Quick, spot the problem! It doesn’t actually tell you anything about why it’s a bad idea to run stuff from a disk image — or even what you can do to avoid the problem — they just state that you’re about to do so. Oh, and that the file is from the Dangerous Internet. For a company that prides itself on informative dialog boxes, this is quite surprising.
How we can make the Mac install experience better
We can make some simple fixes to the current approach to make the experience better for people new to the Mac, while still retaining the power to put the file anywhere, per the classic OS X model.
What problems do we want to solve?
- People that don’t understand the standard installation process on Mac should be helped towards their goal.
- Downloading Firefox and then forgetting about the download should be less common.
- Maintain the standard installation model for the users that prefer the drag & drop install method.
- Make it possible to set Firefox as your default browser during the install process.
How do we fix these problems? By supplying a dedicated installer in the disk image, similar to the standard Mac OS X application installer:
We can fix all of these by using some capabilities of the standard Mac package installer and disk image creation tools supplied by Apple. In particular, they have features where you can run an installer when a disk image is mounted, like Apple does with some of their own disk images. This, combined with the auto-mounting of disk images downloaded via Safari, gives us an installation flow that is likely to not lose people along the way.
The final installation flow should look like this:
- Start the Firefox download.
- When the download is complete, the disk image will mount automatically (if they were using Safari), and the Firefox installer runs.
- The install procedure continues similar to how it happens on Windows.
- As the last step of the process, the installer lets you set Firefox as the default browser, and start the application immediately. We have seen users forget that they just installed Firefox if you don’t let them start it at the end of the process, and make that the default choice.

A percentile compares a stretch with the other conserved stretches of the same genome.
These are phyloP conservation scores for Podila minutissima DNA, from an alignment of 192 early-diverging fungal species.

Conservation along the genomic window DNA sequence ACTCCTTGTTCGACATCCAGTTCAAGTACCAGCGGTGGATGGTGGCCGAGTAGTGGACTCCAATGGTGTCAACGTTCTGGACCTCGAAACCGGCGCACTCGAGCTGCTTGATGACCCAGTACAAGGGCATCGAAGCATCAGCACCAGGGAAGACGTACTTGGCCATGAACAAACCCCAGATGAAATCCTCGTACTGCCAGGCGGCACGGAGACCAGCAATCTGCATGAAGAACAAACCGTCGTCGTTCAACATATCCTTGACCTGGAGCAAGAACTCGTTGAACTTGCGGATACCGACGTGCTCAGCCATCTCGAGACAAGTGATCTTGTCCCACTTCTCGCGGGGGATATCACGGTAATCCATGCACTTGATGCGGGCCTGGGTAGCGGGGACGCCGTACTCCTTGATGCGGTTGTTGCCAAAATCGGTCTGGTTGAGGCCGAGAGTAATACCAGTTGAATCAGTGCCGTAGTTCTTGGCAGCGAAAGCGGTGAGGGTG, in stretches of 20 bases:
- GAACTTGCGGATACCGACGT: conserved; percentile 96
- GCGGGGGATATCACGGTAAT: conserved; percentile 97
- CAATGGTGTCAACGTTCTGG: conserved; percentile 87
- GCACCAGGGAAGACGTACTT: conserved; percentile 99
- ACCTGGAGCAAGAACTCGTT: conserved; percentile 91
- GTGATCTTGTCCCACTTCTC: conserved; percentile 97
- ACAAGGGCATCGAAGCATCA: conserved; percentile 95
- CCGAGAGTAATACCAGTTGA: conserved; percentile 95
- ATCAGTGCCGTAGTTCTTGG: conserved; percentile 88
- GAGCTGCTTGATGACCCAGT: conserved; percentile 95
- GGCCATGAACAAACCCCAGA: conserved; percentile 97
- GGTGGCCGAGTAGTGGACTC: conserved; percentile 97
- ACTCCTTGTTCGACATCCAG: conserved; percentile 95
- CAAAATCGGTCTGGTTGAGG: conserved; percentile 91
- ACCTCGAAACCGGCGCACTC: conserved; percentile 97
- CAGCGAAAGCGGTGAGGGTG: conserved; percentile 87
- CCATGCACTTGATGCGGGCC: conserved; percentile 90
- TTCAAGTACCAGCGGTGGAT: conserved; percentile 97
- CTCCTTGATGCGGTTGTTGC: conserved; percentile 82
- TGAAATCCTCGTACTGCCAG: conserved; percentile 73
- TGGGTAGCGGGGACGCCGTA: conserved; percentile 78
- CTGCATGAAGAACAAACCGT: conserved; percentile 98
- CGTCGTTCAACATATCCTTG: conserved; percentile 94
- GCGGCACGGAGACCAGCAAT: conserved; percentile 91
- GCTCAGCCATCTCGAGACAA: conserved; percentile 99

Note that experienced Mac users should be able to cancel the installer at any time and drag the Firefox application to the location they want instead, thus there should be no loss of functionality or flexibility for them.
Help us make it happen
At Mozilla, we’re currently in crunch mode to get Firefox 3.6 ready, and therefore we have limited resources to look at creating a proper installer for Mac OS X right now. If you’re an experienced Mac OS X developer that would like to help out with creating a new installer that we can help test, we’d love to hear from you. Please send an email to the dev.apps.firefox Google Group — or via the traditional mailing list interface. If you want to track progress, we have filed a bug for the installer improvement that you can subscribe to.
There’s now a part 2 available for this article, read both!
Alex Limi is VP of Product Design at Highfive , a company that is transforming the way you work. Previously head of Firefox UX & Product Design Strategy at Mozilla , designer at Google & co-founder of Plone .
“No amount of genius can overcome a preoccupation with detail.” —Marion Levy